The company that runs the New Zealand register of domain names, .nzRegistry Services has issued a "request for information" (RFI) relating to the outsourcing of its various systems.
NZRS is not looking at making wholesale changes, according to registry manager Nick Griffin, but is instead tweaking the system.
"We've always been outsourced right from the beginning. Prior to going live with the [shared registry system] we made the decision to outsource everything and to review it after six months."
Griffin says that review has lead to a series of recommendations, one of which calls for issuing an RFI and then a request for proposals (RFP).
"We're not interested in changing horses for the sake of change and we're not changing because of any discontent with our current providers, it's just part of the process."
The SRS was designed and built by Wellington-based Catalyst IT and Griffin says he certainly isn't displeased with company's work to date.
"It's more about tightening up some issues rather than major changes to the way we do things."
However, Griffin says there are no "preferred providers" in the RFI process and it's open to all interested parties.
"It's also about formalising a longer-term relationship. It's one thing to have set up a team for a year's contract but something else entirely to build a long-term commitment. That's what we're after from this process."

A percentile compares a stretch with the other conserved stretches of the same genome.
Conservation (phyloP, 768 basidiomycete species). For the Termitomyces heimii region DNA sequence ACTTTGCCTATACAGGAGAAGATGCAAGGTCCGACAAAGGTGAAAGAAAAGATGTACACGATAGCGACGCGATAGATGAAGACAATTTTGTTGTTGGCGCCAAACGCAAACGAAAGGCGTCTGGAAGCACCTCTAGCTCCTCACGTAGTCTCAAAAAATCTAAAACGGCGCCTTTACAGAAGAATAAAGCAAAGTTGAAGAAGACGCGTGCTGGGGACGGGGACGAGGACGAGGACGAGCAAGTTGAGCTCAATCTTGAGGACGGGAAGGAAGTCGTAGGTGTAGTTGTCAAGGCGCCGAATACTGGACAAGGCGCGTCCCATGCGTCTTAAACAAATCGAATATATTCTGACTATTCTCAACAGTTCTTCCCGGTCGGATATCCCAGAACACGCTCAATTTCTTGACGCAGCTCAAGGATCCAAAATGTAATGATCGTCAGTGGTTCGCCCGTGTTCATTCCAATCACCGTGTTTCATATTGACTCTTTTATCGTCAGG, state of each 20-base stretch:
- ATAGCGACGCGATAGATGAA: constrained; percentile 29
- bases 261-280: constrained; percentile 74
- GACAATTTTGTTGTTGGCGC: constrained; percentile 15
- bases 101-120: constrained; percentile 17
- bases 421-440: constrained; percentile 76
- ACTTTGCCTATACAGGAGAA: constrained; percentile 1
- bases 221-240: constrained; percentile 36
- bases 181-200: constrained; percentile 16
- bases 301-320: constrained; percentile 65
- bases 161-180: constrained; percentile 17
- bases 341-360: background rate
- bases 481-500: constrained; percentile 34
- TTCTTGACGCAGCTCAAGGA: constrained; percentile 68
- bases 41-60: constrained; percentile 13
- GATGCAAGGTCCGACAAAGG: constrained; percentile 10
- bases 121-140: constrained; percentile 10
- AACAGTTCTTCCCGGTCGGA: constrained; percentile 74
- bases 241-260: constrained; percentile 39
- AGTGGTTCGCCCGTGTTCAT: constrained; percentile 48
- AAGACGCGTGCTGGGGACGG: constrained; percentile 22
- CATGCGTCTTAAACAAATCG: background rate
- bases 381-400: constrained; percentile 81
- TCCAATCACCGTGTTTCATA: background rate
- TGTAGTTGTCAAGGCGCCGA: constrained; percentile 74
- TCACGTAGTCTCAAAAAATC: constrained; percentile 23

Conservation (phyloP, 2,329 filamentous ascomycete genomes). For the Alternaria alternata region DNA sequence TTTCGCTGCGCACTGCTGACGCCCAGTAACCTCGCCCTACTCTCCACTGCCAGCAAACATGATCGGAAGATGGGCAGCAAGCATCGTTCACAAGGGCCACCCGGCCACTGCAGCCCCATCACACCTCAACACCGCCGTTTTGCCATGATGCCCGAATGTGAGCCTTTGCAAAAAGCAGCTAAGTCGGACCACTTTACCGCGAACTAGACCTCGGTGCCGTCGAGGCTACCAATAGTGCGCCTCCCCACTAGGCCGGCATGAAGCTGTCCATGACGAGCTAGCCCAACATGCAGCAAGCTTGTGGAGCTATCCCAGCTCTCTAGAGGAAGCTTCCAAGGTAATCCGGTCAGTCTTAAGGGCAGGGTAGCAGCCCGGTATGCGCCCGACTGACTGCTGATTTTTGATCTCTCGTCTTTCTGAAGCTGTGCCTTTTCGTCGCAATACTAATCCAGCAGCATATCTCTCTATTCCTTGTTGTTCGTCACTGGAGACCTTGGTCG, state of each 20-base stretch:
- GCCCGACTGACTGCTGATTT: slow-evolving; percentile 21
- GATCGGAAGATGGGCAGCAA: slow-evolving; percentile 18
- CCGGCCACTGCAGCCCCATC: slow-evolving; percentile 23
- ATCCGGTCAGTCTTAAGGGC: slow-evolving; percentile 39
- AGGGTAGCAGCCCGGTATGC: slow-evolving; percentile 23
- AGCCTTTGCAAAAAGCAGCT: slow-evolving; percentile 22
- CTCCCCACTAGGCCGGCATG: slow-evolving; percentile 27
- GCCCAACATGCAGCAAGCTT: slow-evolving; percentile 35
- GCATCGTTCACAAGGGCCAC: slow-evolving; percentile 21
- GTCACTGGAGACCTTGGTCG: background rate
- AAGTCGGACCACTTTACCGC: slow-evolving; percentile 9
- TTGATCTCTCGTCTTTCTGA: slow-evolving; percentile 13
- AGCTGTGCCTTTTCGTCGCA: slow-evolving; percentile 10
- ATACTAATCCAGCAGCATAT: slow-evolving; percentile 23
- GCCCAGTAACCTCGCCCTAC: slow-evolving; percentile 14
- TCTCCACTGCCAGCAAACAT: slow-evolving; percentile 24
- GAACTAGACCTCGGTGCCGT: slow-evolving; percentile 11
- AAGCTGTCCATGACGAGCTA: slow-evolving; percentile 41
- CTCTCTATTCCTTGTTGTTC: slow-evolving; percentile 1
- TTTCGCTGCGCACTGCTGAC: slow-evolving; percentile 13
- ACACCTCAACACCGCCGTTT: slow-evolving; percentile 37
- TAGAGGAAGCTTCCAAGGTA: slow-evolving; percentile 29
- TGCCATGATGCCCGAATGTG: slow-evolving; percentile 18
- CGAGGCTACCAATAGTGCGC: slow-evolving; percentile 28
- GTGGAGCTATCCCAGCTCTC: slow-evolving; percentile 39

Catalyst managing director Mike O'Connor says the company isn't phased by the RFI process and will be pitching its proposal to NZRS along with everyone else.
"It's core stuff for us this kind of thing so we'll definitely be there."
He believes the process is designed to "tweak things" after 15 months in operation.
"There could be room for some consolidation and for clearer demarkation in some areas."
The areas to be covered in the RFP include the SRS, the domain name system (DNS), hosting for both systems, DNS support and network management. Currently Catalyst manages the SRS and Wellington-based facilities management company Knossos looks after the DNS.
Interested parties can download the RFI document here. The RFI process closes on January 30 and Griffin hopes to have the whole process wrapped up by May.